In this era of COVID-19 and all the trials it presents, one major hurdle for every adult is finding a way to live--and thrive--in the constant worldwide presence of this virus.
That means getting a vaccine, especially since as of this writing, I don't know of a way to keep the kids from getting sick. I've been directly exposed no less than twice in just under a year. I've had to surrender having a regular income and benefits to protect myself from this disease. I've had to hurt myself by telling relatives that I can't attend Christmas gatherings--way too many people in a single room.
Today, I'm biologically closer to staying free of SARS-Cov-2 and all its insidious variants.
In the interest of posterity and public awareness, let me give you a little insight into my experience.
Online registration. I wouldn't have this vaccine in my system if I hadn't followed the rules of this mass vaccination campaign. My good friend Rocky sent me an email link followed by an immediate text, "Check your email ASAP." Thanks to that tip, I found a listing of times to schedule my appointment.
Scheduling means getting a dose. I was late getting to the door because I misinterpreted the present instructions. I went to the site, convinced myself there wasn't a medical facility there, and drove to the associated hospital.
Good job, Len. The vaccination event was set up in an auditorium to make sure people could be spaced far enough apart.
So I was late by a few minutes. The line was already going out the door, even if a big sign said "Show up no earlier than 5 minutes in advance." Workers called out schedule times. Once I realized that, I went inside, waited for my turn to check in (more line waiting), and said when I was scheduled.
They were still waiting for me.
I got checked in, was given some forms to fill out, and got the famous injection card that scammers love seeing on social media. That's why you don't see that card in this post.
Waiting. Seriously, the wait times aren't that bad. It was around 35F this morning, I was only outside for five minutes. I waited in the indoor line for maybe seven minutes. From the time I was sent to a socially-distant table to fill out the one sheet of paperwork, I only had time to read one page of a book before I was called to the next, most important part of the event.
Lines were frighteningly long. They flowed at amazing speed.
Injection! The vaccinator had remarkable good humor. He'd been going for over half an hour, but I'm sure he'd performed at least twenty injections in that time. He was fast, he had great bedside manner while being technically proficient. I regret that I couldn't get his name, but he was the perfect person to do this kind of work.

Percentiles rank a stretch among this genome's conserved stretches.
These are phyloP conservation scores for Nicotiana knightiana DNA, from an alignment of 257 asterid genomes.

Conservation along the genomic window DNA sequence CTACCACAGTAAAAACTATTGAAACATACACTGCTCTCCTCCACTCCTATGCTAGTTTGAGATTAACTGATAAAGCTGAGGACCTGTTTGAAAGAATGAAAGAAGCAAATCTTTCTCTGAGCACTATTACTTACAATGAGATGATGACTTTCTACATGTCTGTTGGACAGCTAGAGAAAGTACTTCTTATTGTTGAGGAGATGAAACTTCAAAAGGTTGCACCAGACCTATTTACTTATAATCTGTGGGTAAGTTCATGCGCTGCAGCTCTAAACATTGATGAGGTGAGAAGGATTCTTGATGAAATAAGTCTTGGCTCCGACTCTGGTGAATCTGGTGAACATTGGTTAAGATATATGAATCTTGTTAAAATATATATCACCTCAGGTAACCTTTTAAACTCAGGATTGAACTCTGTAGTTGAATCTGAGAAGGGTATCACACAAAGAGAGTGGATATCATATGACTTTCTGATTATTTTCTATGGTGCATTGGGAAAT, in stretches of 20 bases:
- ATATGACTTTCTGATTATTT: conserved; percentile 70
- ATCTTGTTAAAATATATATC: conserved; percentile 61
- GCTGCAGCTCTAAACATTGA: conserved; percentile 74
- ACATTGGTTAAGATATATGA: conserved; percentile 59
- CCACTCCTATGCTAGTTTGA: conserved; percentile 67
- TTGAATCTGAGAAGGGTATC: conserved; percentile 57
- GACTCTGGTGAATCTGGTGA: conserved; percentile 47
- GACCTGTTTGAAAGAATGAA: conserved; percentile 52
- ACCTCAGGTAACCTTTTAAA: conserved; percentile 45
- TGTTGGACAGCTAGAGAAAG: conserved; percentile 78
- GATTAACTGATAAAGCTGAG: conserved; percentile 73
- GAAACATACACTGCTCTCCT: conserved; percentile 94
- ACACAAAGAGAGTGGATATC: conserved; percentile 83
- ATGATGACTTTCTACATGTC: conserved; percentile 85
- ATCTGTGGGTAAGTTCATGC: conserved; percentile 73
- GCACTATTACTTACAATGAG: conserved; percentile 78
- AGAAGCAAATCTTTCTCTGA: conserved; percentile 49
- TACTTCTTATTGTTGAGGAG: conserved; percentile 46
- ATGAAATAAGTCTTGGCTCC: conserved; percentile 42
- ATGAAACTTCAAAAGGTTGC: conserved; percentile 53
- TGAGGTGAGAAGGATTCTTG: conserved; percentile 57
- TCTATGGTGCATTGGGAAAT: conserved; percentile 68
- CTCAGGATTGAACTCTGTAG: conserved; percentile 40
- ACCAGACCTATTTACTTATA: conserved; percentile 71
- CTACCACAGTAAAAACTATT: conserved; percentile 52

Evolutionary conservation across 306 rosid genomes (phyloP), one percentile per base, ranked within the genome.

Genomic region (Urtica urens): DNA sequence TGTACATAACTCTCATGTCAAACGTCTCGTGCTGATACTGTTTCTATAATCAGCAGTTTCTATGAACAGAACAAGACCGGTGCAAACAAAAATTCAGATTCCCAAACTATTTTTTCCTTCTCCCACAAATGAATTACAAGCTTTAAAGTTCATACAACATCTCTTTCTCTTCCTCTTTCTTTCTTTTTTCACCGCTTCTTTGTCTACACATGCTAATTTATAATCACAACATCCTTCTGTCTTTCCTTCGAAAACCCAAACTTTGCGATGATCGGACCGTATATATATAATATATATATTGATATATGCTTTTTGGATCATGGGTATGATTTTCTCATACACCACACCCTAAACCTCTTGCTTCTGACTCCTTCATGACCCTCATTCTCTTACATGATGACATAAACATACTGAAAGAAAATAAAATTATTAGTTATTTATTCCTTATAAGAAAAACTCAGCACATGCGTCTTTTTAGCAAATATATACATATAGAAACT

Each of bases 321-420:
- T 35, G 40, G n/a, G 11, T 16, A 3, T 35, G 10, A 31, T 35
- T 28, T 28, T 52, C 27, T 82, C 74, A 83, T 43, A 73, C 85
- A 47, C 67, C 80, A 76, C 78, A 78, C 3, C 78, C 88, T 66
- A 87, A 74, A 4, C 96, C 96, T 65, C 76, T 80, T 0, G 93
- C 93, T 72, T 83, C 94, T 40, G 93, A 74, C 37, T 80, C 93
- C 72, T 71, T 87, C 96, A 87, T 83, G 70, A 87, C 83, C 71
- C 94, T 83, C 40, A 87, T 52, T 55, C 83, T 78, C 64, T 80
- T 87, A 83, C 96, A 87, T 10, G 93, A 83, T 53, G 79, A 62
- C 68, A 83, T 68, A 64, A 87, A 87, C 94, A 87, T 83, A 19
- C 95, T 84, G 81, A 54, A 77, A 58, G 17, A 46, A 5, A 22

The shot itself was a Pfizer vaccine. It was a low dose, maybe 15ml of solution(?). It went into my deltoid, a thick shoulder muscle. That injection may have been the least painful needle I've ever had puncture my skin. Some bug bites hurt more than my vaccine.
Once the injection passed out of the needle an into my system, the vaccinator said a line that I heard him repeat a few times before I left. "You are vaccinated."
There's a degree of relief that came with that statement. I don't have the words yet. Maybe I will in time. For now, on with the events.
A different kind of waiting. Some people have adverse effects to these vaccines. It's a different branch of symptoms depending upon manufacturer as much as on the person getting vaccinated. That means having a huge collection of socially-distant chairs set aside while the staff processes the paperwork.
Shots in arms are more important than leaving people in line.
That meant more time to read. I got through another four pages while taking in some of the sights and sounds. I spent my morning in the heart of a unified front to fight a public health crisis. Given the somehow-politically motivated mindset of Missouri's state government, I was expecting to get a shot somewhere around November.
Instead, it's halfway through March and I'm halfway to total vaccination.
The current end, but not the total ending. My name was called again and I was given an appointment card and a proof of vaccination sticker--that's the picture above. I wasn't led to any particular door, so it was a scramble to get out. That's my one complaint about the whole process, I was sent looking for any way to get out of the building, which meant leaving in front of the long line trying to enter the building.
As I've set up this post, I've found an email listing my pre-listed appointment for my second dose. I picked when I'd get this first dose; I had no say in when I'd get the second. No complaint there. I'm just letting you know the shape of things.
There's a little soreness where I was injected, but that comes and goes. I was told it would be more painful than a flu shot, but that's not true in my case.
I'm healthy, intact, enjoying the sunlight, and doing my part to make our society safer.